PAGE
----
There was testimony that bulkheads placed along the shore opposite the tract had been washed out in the storms of 1931. Plaintiff contracted to buy the lot in 1926. There is no claim that during the years before 1931 the waters of the ocean at any time washed over or endangered Shore Drive or plaintiff's lot. Nor is there any showing that the waters of the ocean have washed over plaintiff's lot at any time since 1931. The testimony of Anthony J. Oliver, a witness for defendants, indicates that since 1931 new bulkheads and a groin have been built. There is no showing that these barriers are likely to prove insufficient to protect plaintiff's lot from future storms.
 Plaintiff viewed lot 866 a few days after he contracted to buy it in 1926 and observed its proximity to the ocean. Thereafter he continued to make payments on the purchase price for more than five years. No contention is made that defendant bank, its predecessor in interest, or the selling agent, The Frank Meline Company, Inc., made any false representations whatever with reference to the lot. We conclude that plaintiff failed to prove a substantial failure of consideration entitling him to rescind. Plaintiff's lot was not contiguous to Shore Drive, and the vendor had not agreed to improve said drive. The washing out of Shore Drive does not afford plaintiff grounds for rescission.
 Furthermore, in the circumstances shown, the lot was at the risk of plaintiff in so far as damage from the ocean was concerned. In Smith v. Kelly, 218 Cal. 543 [24 PaCal.2d 471], this court had occasion to consider the question as to who bears the loss under an executory contract for the sale of real property in the event of damage or destruction without fault of either party. The loss in that case was due to fire. We held that where the vendee is in possession and the contract provides that the vendee shall cause the property to be insured against fire, the vendee is not entitled to rescind for failure of consideration upon the [7 Cal. 2d 610] destruction of the building by fire. The fact that the vendee was entitled to possession, and in that case was in possession, coupled with the insurance provision of the contract, indicated an intent of the parties that the vendor retained title for security only, and that the loss should be on the vendee. In the instant case the contract gave the vendee the right of possession. It also required the vendee to insure any buildings placed on the property to their full insurable value. The land was not in fact improved by the vendee, and hence continued to be unoccupied, and there were no buildings to be insured. And the force which it is claimed has done damage is not fire, but the sea. Nevertheless, the provisions in the contract with regard to possession and insurance indicate, as they did in Smith v. Kelly, supra, an intent that the vendor should retain title for security only, and that subsequent to execution of the contract the property should be at the risk of the vendee as to any losses occurring without fault of either party. (See, also, Ross v. McDougal, 12 Cal. App. 2d 172 [55 PaCal.2d 574].)
The transcript is very short and the situation may be thus summarized from facts substantially stated by plaintiff. He entered into the contract of purchase in January, 1926, and viewed the premises some five or ten days thereafter. He visited the property several times both before and after the improvements were put in. The only improvements mentioned at all are a pier, bath house and various streets. None of said improvements are described. He did not recollect the dates of his visits, as he said he was not "terribly interested". He did not visit said locality after the storm until eight months thereafter. He had made his final payment more than a month before said visit. On this visit he observed that the southern end of Shore Drive was completely "washed out", and a heavy barricade was erected across the drive. Some of the lighting fixtures were apparently misplaced. Some references are made by plaintiff that Shore Drive was "washed out". It may be inferred that prior to the storm said drive had been put into a passable condition for vehicles. In its state of nature it was deep sand. Whether said drive was paved with some kind of paving material, or whether it was graveled or [7 Cal. 2d 611] planked does not appear from an examination of the record. Evidently there is no claim that the earth was "washed out", but the material which formed the surface of the way was broken or disturbed in sections by ocean swells during said storms. No serious damage seems to have been done to the earth forming said driveway, nor does it appear that whatever damage was done to the improvement thereon cannot be easily repaired.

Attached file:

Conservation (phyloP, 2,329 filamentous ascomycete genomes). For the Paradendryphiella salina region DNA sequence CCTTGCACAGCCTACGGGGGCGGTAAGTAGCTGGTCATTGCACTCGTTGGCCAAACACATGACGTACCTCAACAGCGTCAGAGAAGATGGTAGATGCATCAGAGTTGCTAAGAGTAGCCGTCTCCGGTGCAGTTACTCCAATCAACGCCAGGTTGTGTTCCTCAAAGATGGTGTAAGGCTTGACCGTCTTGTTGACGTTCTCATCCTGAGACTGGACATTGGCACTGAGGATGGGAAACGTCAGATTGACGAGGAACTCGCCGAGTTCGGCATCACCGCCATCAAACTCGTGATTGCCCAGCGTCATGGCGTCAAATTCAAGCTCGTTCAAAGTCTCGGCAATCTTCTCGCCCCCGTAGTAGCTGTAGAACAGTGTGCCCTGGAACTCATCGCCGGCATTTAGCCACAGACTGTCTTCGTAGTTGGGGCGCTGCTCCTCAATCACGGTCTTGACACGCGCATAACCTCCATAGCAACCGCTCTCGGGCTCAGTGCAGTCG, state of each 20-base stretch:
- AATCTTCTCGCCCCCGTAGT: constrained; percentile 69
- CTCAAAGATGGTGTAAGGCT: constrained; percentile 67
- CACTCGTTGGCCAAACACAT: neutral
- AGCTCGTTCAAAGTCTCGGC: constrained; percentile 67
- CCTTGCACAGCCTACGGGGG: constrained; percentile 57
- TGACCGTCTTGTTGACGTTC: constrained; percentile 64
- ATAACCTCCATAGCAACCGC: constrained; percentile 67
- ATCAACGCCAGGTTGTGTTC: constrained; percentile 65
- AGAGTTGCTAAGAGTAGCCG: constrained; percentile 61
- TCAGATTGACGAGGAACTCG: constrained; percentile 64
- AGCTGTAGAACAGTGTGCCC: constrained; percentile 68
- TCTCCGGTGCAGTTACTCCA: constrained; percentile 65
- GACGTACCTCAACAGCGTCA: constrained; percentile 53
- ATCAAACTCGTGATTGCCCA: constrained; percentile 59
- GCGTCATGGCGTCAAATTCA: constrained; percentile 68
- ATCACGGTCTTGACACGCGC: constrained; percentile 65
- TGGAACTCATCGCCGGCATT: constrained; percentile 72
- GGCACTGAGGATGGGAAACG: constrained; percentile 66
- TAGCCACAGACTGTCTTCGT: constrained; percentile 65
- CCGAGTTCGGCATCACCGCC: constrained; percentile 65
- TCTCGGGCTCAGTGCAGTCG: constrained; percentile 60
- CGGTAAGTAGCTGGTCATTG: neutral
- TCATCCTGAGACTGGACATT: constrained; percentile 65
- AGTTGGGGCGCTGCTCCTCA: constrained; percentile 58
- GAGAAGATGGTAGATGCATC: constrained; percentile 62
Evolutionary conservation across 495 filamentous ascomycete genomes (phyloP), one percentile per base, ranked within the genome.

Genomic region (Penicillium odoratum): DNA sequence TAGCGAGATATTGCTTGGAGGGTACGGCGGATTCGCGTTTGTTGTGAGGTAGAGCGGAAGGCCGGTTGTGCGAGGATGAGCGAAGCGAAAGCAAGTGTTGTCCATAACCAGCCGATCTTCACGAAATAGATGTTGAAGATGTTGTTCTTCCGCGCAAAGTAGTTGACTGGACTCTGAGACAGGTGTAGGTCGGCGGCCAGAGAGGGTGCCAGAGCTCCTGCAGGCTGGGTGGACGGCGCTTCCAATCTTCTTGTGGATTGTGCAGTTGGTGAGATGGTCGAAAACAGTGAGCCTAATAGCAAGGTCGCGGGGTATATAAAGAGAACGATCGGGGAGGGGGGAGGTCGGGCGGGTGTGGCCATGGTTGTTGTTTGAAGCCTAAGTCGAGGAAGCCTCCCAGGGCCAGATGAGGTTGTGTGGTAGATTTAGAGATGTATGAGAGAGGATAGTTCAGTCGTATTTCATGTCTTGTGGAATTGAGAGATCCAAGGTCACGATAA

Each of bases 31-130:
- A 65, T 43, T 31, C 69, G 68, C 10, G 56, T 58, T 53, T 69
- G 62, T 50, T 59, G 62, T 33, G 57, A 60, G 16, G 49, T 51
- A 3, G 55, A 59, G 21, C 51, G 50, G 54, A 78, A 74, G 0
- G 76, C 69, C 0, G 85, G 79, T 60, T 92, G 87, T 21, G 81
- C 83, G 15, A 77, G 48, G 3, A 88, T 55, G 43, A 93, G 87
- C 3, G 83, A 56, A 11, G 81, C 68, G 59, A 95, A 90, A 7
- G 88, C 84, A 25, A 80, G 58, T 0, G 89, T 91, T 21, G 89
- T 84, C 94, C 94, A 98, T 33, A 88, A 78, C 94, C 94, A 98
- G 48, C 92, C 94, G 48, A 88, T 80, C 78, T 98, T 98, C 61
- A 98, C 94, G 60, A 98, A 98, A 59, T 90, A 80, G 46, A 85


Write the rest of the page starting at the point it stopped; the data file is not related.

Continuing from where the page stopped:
Said contract does not specifically bind the defendant in the matter and no demand or request has been made that defendant do anything by way of repairs. Plaintiff's lot, which stands at a higher elevation, was not damaged by this one exceptional marine disturbance. Santa Barbara, the home of plaintiff, is a seaside city, and the location of lot 866 is on the same coast line southerly from Santa Barbara. No doubt plaintiff during his long residence of ten or twelve years has taken notice of the exceptional disturbances which are likely to occur and force water back upon beach lands which have a gradual slope oceanward, as in the instant case. This naturally may be expected. Such disturbances had occurred in the vicinity of his home city and washed out a long section of the state highway. Other similar occurrences must have been within his knowledge, as they are matters of common knowledge. He had, for a period of five years, made visits to and made payments on said property, until he entirely paid the purchase price. Some kind of a breakwater had been erected at some time along a section of the bay. No objection was made to its height or the plan of construction by plaintiff during the above period. After said storm had occurred another bulkhead was constructed and a number of groins were extended into the bay. Defendant or its predecessor at no time obligated itself to combat the fury of the sea. Plaintiff saw the situation and must have known all that any average person could have known as to the caprice of ocean swells and tidal waves, which may occur at unpredictable periods of time. That they do occur is a matter of common knowledge.
We are unable to find any good reason for allowing the plaintiff to rescind his contract at the time when the value of real estate was at its lowest mark, 1931, after having enjoyed the right of possession for approximately five years. [7 Cal. 2d 612] We are unable to see that said lot suffered any damage measured by the contract of sale and purchase.
Thompson, J., Curtis, J., Langdon, J., Waste, C.J., and Shenk, J., concurred.